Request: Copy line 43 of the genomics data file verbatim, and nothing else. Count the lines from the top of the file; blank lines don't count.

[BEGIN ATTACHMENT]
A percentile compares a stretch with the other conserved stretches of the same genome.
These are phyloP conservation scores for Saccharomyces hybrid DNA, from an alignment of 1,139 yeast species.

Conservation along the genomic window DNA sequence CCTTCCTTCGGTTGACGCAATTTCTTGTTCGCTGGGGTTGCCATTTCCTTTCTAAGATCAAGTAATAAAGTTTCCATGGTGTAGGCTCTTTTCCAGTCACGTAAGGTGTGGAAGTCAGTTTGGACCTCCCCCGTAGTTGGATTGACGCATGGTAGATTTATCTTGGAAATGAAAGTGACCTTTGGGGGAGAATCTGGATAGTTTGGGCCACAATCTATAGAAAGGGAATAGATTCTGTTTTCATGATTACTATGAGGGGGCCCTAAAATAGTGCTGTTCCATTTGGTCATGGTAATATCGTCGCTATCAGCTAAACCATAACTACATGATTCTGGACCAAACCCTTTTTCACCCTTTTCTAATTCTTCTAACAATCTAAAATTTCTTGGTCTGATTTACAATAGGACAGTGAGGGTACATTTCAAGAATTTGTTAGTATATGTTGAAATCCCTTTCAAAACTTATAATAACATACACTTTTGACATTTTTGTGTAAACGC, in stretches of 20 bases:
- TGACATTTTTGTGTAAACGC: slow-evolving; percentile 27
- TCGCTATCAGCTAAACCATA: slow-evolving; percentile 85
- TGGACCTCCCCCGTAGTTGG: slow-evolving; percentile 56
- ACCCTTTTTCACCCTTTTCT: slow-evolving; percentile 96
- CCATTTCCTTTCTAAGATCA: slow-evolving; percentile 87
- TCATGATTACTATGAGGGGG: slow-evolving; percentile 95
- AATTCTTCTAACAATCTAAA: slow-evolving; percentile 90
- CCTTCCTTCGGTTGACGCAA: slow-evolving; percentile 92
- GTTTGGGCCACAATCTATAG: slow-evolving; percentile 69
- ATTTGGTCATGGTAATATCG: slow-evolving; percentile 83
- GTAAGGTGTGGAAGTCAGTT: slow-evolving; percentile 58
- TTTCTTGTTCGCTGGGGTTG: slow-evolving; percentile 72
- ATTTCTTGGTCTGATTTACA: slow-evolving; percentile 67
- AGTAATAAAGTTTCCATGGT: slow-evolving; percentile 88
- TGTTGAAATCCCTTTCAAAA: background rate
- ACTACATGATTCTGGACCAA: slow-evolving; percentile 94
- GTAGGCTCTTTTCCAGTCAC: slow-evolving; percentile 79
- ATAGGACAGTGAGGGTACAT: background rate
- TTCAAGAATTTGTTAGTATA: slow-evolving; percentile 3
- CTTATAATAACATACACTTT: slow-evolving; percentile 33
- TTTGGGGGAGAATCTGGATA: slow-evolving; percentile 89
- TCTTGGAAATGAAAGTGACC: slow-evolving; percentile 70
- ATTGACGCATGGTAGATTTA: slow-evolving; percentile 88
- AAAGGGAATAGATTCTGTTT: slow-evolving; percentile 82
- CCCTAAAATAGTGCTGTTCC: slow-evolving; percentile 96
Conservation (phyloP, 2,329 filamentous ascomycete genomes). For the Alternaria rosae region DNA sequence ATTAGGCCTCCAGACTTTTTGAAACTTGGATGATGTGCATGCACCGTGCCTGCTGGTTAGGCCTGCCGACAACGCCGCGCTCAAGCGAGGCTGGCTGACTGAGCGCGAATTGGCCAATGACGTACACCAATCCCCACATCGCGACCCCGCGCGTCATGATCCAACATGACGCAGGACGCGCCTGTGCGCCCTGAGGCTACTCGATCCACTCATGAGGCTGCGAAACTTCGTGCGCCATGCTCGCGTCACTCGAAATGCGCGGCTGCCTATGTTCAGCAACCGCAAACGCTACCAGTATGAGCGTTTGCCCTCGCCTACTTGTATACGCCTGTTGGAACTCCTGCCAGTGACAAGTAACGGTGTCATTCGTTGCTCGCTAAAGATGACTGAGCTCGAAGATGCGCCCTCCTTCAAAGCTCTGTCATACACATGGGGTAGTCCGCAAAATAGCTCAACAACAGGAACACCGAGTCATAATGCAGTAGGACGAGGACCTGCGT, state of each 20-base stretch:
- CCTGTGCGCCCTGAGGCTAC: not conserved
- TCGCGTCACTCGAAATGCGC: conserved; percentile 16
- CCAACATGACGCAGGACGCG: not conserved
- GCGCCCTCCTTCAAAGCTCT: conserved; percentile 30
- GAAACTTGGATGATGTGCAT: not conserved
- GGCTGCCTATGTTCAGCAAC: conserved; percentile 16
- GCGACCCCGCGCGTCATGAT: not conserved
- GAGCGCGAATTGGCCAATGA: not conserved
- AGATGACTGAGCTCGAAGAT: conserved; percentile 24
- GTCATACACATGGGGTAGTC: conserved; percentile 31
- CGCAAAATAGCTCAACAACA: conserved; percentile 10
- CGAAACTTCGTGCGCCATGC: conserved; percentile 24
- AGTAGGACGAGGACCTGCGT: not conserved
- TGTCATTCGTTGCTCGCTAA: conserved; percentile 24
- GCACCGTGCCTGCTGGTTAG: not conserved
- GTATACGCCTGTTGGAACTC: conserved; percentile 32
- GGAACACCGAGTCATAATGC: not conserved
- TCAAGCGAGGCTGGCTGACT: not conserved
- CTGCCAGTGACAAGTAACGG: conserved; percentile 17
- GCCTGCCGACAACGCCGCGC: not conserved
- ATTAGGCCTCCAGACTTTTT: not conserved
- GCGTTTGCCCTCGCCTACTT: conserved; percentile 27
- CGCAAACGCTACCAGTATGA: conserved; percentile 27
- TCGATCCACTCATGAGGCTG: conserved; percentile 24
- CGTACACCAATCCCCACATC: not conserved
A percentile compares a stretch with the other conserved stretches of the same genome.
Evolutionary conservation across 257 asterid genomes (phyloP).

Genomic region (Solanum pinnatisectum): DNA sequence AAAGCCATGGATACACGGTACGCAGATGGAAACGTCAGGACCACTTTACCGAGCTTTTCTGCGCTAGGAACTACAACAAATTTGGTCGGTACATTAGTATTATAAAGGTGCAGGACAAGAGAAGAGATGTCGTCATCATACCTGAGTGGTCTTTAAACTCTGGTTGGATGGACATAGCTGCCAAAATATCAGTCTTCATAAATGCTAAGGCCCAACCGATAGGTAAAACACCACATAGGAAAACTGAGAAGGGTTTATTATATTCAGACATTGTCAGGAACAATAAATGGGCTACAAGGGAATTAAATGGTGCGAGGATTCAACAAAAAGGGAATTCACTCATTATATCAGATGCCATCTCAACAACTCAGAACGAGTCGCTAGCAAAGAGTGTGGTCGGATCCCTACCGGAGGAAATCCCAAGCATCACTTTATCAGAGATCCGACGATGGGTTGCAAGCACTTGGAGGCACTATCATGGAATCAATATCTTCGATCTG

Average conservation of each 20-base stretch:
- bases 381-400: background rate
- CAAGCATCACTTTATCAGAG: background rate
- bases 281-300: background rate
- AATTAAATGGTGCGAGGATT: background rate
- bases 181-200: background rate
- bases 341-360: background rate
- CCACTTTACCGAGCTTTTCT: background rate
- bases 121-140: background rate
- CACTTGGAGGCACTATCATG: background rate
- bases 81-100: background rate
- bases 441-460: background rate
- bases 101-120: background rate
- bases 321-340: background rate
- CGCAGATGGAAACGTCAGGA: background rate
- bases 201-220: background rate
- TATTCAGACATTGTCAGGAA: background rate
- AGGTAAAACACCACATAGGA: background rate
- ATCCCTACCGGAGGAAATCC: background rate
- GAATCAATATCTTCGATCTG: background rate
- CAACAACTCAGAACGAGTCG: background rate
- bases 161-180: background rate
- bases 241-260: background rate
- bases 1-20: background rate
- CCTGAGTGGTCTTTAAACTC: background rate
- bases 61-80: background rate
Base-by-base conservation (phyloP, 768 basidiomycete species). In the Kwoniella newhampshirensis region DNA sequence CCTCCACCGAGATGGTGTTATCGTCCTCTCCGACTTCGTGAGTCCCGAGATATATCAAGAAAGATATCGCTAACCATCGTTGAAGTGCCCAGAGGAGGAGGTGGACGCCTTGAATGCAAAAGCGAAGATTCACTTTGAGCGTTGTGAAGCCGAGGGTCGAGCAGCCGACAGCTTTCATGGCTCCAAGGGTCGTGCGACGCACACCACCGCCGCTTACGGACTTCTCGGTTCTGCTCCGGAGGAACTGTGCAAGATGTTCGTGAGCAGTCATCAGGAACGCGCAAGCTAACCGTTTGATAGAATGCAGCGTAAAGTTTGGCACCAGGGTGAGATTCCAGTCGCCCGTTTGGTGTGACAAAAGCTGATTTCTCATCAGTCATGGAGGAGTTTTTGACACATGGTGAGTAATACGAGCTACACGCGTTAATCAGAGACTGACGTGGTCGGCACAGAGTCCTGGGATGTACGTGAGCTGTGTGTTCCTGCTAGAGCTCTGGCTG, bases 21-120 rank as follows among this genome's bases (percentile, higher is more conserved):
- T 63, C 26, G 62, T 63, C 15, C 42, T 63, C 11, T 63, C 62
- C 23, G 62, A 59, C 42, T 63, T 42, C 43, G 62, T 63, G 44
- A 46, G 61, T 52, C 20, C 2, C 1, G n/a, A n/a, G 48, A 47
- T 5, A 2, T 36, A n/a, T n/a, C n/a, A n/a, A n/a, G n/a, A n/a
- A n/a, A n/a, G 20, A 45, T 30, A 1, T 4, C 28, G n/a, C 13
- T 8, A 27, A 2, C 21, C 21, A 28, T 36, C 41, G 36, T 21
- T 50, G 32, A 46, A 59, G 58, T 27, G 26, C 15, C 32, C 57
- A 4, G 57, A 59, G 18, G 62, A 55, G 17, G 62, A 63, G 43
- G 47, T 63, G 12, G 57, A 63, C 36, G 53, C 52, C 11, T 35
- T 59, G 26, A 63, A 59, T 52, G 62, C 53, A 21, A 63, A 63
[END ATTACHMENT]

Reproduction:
- TGTCATTCGTTGCTCGCTAA: conserved; percentile 24